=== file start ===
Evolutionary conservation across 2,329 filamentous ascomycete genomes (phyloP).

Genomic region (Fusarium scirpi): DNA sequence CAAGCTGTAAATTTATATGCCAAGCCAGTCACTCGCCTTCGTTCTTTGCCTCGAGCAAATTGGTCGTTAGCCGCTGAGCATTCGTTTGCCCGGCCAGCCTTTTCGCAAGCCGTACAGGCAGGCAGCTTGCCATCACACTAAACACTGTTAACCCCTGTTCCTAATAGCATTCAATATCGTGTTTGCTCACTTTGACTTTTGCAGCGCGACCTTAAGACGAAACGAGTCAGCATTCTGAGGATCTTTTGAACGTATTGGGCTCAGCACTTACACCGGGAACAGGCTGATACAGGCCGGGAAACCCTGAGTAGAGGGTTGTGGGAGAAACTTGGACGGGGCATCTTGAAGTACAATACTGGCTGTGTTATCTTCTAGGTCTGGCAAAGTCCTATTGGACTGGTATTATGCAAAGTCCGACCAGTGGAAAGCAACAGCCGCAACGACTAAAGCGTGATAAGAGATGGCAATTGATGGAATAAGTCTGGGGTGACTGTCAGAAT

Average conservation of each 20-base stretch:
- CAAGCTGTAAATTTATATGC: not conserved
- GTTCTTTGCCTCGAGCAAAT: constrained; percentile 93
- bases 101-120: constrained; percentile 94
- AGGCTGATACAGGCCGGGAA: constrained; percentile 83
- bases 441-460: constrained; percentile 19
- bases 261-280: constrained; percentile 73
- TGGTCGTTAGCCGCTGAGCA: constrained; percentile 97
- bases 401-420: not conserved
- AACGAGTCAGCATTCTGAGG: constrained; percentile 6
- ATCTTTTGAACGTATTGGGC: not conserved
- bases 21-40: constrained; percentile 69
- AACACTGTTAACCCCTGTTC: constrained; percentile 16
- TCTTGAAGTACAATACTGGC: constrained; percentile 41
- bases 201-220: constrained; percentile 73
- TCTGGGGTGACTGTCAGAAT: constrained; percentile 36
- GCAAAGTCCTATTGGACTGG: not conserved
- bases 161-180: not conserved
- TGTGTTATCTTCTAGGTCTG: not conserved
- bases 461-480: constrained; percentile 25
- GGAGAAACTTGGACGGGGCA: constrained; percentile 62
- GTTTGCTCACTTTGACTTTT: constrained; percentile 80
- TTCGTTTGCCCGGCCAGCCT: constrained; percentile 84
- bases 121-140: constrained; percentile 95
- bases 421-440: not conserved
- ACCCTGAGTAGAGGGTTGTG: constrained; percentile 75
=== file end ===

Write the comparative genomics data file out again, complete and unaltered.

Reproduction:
Evolutionary conservation across 2,329 filamentous ascomycete genomes (phyloP).

Genomic region (Fusarium scirpi): DNA sequence CAAGCTGTAAATTTATATGCCAAGCCAGTCACTCGCCTTCGTTCTTTGCCTCGAGCAAATTGGTCGTTAGCCGCTGAGCATTCGTTTGCCCGGCCAGCCTTTTCGCAAGCCGTACAGGCAGGCAGCTTGCCATCACACTAAACACTGTTAACCCCTGTTCCTAATAGCATTCAATATCGTGTTTGCTCACTTTGACTTTTGCAGCGCGACCTTAAGACGAAACGAGTCAGCATTCTGAGGATCTTTTGAACGTATTGGGCTCAGCACTTACACCGGGAACAGGCTGATACAGGCCGGGAAACCCTGAGTAGAGGGTTGTGGGAGAAACTTGGACGGGGCATCTTGAAGTACAATACTGGCTGTGTTATCTTCTAGGTCTGGCAAAGTCCTATTGGACTGGTATTATGCAAAGTCCGACCAGTGGAAAGCAACAGCCGCAACGACTAAAGCGTGATAAGAGATGGCAATTGATGGAATAAGTCTGGGGTGACTGTCAGAAT

Average conservation of each 20-base stretch:
- CAAGCTGTAAATTTATATGC: not conserved
- GTTCTTTGCCTCGAGCAAAT: constrained; percentile 93
- bases 101-120: constrained; percentile 94
- AGGCTGATACAGGCCGGGAA: constrained; percentile 83
- bases 441-460: constrained; percentile 19
- bases 261-280: constrained; percentile 73
- TGGTCGTTAGCCGCTGAGCA: constrained; percentile 97
- bases 401-420: not conserved
- AACGAGTCAGCATTCTGAGG: constrained; percentile 6
- ATCTTTTGAACGTATTGGGC: not conserved
- bases 21-40: constrained; percentile 69
- AACACTGTTAACCCCTGTTC: constrained; percentile 16
- TCTTGAAGTACAATACTGGC: constrained; percentile 41
- bases 201-220: constrained; percentile 73
- TCTGGGGTGACTGTCAGAAT: constrained; percentile 36
- GCAAAGTCCTATTGGACTGG: not conserved
- bases 161-180: not conserved
- TGTGTTATCTTCTAGGTCTG: not conserved
- bases 461-480: constrained; percentile 25
- GGAGAAACTTGGACGGGGCA: constrained; percentile 62
- GTTTGCTCACTTTGACTTTT: constrained; percentile 80
- TTCGTTTGCCCGGCCAGCCT: constrained; percentile 84
- bases 121-140: constrained; percentile 95
- bases 421-440: not conserved
- ACCCTGAGTAGAGGGTTGTG: constrained; percentile 75